Wigan dad hopes his new project will help to get people on their bikes
A Wigan dad who shut his business due to Brexit hopes to make a real difference with his new venture.
Mark Harrison, from Ashton, used to import tricycles used by ice cream sellers and other traders, but was badly affected by Britain leaving the EU.
He needed to do something different and has now turned his attention to bicycles with the launch of Wigan Cycle Project, based in Hindley.
He finds bikes at the borough’s household waste recycling centre or receives them as donations, before fixing them up and selling them for a small fee.
Dad-of-two Mark only launched the new project a few weeks ago, but is already hopeful it will make a difference.
He said: “My daughter is only 10 but was doing environmental stuff at school. She learned about getting things from all over the world, so I stopped doing it and I am now concentrating on recycling. In this country, even new bikes might come from China and have a big carbon footprint.
"We are getting people fit and healthy as well and encouraging them to stop using their cars for journeys.
"I started cycling quite a few years ago and I cycle into work and feel so much better. It’s not just the physical side, it’s a mental thing as well, because you’re not sitting in traffic.”
Mark, 50, has already come across a lot of bikes and often finds items thrown away despite simply needing a clean-up and small repairs.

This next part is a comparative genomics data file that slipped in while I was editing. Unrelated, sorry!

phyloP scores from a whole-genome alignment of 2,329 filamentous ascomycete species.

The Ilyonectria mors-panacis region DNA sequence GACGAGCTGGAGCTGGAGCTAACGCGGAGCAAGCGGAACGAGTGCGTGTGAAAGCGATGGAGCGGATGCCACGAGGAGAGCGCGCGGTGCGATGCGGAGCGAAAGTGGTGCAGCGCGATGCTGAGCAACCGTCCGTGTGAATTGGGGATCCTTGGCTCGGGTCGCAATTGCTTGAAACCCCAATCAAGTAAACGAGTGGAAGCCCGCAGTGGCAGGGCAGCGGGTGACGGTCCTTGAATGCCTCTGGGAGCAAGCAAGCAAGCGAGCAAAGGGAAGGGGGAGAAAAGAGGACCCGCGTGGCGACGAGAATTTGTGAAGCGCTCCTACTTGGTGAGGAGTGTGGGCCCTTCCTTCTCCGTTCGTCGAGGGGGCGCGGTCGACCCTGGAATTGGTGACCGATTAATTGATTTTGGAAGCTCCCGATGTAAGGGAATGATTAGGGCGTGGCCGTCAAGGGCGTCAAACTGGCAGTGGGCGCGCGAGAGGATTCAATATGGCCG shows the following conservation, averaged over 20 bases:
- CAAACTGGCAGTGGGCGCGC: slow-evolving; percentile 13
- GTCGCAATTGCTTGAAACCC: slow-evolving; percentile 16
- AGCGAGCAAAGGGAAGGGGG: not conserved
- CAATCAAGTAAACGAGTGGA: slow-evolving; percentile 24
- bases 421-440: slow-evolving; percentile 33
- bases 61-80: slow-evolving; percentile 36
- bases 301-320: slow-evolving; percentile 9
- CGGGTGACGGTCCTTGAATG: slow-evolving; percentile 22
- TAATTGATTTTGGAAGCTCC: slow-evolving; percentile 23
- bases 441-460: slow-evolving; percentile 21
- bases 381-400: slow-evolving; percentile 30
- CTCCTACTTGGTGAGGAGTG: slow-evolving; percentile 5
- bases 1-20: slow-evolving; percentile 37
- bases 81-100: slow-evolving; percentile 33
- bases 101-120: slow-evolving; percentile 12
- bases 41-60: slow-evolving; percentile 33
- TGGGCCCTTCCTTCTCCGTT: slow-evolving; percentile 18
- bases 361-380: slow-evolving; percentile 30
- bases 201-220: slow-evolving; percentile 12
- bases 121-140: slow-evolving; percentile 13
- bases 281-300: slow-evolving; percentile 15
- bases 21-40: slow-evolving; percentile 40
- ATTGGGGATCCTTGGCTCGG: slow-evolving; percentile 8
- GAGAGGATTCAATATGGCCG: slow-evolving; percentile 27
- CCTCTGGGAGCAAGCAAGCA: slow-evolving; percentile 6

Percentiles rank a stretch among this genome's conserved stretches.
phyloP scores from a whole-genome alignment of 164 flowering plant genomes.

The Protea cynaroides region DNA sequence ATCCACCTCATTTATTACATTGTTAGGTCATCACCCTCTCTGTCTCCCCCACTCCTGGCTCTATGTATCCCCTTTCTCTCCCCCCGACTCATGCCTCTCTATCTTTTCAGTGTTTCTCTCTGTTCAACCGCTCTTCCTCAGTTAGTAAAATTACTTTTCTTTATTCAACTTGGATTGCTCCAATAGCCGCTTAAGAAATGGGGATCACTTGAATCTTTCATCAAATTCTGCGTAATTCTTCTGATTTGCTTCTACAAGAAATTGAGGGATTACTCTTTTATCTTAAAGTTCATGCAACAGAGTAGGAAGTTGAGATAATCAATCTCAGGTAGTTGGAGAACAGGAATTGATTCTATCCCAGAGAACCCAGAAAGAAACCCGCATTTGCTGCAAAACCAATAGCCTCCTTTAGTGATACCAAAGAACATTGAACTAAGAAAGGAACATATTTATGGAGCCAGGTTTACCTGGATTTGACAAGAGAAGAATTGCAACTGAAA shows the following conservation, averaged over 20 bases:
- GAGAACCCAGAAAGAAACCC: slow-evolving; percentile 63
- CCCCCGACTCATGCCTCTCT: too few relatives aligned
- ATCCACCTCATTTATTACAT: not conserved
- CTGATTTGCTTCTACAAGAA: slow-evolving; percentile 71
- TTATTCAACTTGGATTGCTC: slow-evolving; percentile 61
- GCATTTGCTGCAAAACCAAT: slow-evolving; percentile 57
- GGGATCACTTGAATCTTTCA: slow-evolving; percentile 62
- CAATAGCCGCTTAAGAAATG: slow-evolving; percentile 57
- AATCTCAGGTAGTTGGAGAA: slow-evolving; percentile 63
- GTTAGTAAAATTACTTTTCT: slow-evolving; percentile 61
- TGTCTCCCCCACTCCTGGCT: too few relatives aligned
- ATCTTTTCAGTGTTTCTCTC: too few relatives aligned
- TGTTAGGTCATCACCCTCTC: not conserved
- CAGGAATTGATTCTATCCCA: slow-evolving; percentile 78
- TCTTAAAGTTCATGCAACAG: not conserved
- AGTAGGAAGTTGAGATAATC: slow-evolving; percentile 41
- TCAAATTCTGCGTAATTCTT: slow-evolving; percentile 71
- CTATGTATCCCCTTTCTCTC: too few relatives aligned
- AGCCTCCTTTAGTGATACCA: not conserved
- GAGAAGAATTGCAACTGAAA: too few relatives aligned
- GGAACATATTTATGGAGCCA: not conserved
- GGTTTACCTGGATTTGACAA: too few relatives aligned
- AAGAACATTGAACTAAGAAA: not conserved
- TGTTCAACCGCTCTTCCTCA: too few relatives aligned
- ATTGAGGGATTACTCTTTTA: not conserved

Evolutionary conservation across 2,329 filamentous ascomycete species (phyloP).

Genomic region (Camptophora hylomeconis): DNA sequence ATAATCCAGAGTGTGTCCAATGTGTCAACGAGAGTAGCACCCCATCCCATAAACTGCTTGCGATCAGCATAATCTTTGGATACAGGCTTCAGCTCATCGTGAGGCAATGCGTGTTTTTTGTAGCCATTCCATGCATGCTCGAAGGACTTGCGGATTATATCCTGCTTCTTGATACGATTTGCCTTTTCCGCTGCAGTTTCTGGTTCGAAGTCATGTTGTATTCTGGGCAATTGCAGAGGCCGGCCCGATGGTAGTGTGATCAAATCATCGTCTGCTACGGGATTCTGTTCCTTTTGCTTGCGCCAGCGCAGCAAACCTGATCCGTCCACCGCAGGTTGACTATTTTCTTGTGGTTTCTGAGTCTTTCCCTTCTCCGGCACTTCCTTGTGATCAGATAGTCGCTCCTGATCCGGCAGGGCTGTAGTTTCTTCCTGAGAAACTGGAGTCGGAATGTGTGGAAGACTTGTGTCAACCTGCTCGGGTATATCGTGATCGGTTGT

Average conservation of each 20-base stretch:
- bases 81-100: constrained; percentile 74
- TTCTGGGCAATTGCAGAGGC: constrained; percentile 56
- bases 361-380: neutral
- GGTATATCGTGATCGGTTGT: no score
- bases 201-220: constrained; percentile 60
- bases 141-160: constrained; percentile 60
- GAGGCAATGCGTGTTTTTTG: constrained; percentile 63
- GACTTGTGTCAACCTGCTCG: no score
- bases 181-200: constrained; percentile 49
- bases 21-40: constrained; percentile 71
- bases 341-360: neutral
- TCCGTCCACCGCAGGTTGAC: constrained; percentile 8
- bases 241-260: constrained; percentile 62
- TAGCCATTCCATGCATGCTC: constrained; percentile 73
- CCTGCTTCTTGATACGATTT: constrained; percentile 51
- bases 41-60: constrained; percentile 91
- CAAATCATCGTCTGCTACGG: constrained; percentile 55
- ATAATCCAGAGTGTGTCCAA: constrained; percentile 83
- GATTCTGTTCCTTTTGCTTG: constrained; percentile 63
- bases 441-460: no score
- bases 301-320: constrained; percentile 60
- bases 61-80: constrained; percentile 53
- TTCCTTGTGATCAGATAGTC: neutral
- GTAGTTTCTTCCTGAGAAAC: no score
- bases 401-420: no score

He said: “Some of the bikes that go to the tip are ridiculous. People will throw anything away. Some just needed cleaning up and a new chain on and they were good to go.”
One reason could be that a child has outgrown their bicycle, so he hopes the new service will be popular with parents.
Each bicycle has a suggested donation price, with some starting from just £5, making them affordable to many.
He also sells parts, such as tyres, for just 50p each.
Wigan Cycle Project has already sold around 15 bikes, raising more than £200. All the money raised goes back into the project to buy more parts.
It is being run as a community project and Mark is receiving support to set up a community interest company (CIC) and work with other groups and services.
Wigan Council and its waste and recycling partner FCC Environment, which operates the three recycling centres in the borough, have teamed up with him to recycle the bikes taken into the centres and get them back into the community.
He has also linked up with Gearing Up CIC and Wigan Council’s Be Well team and was visited by councillors Chris Ready, James Palmer and Paul Blay, who wanted to find out more about the project.
Mark also hopes the firm will provide an income, so he is offering servicing, is making bicycles with sidecars to sell and hopes to work with businesses.
To find out more or volunteer, contact Mark via www.thecycleproject.co.uk or The Cycle Project’s Facebook page.